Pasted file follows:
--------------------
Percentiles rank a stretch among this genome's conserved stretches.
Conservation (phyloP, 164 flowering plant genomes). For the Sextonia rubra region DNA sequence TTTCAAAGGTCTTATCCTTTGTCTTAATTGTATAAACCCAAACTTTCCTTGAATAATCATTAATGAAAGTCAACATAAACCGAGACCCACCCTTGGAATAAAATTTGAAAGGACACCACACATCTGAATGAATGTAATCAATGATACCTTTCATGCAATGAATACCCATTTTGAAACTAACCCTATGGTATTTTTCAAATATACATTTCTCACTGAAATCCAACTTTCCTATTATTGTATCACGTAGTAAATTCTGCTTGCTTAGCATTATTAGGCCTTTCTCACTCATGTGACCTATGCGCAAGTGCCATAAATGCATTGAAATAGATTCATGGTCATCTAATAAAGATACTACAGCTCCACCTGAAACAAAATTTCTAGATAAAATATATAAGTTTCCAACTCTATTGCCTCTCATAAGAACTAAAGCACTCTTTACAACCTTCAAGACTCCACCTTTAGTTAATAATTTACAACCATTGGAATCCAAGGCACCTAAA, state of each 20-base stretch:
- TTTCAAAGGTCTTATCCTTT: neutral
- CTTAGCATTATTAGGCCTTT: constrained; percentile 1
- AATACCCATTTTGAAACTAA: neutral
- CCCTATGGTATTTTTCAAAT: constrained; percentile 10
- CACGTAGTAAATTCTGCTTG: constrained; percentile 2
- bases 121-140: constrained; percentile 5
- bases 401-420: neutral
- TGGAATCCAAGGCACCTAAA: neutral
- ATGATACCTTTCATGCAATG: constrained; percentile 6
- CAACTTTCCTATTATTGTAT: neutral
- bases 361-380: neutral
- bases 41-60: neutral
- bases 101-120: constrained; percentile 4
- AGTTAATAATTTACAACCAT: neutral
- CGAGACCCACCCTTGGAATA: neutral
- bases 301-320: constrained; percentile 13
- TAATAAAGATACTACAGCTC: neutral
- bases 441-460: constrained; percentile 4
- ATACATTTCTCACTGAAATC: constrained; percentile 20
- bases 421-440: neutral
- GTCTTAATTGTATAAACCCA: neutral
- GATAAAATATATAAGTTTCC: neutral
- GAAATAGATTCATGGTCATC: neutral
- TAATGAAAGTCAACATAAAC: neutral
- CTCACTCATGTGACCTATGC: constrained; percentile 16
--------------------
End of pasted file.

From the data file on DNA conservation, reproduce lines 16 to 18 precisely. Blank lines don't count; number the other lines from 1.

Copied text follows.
- AGTTAATAATTTACAACCAT: neutral
- CGAGACCCACCCTTGGAATA: neutral
- bases 301-320: constrained; percentile 13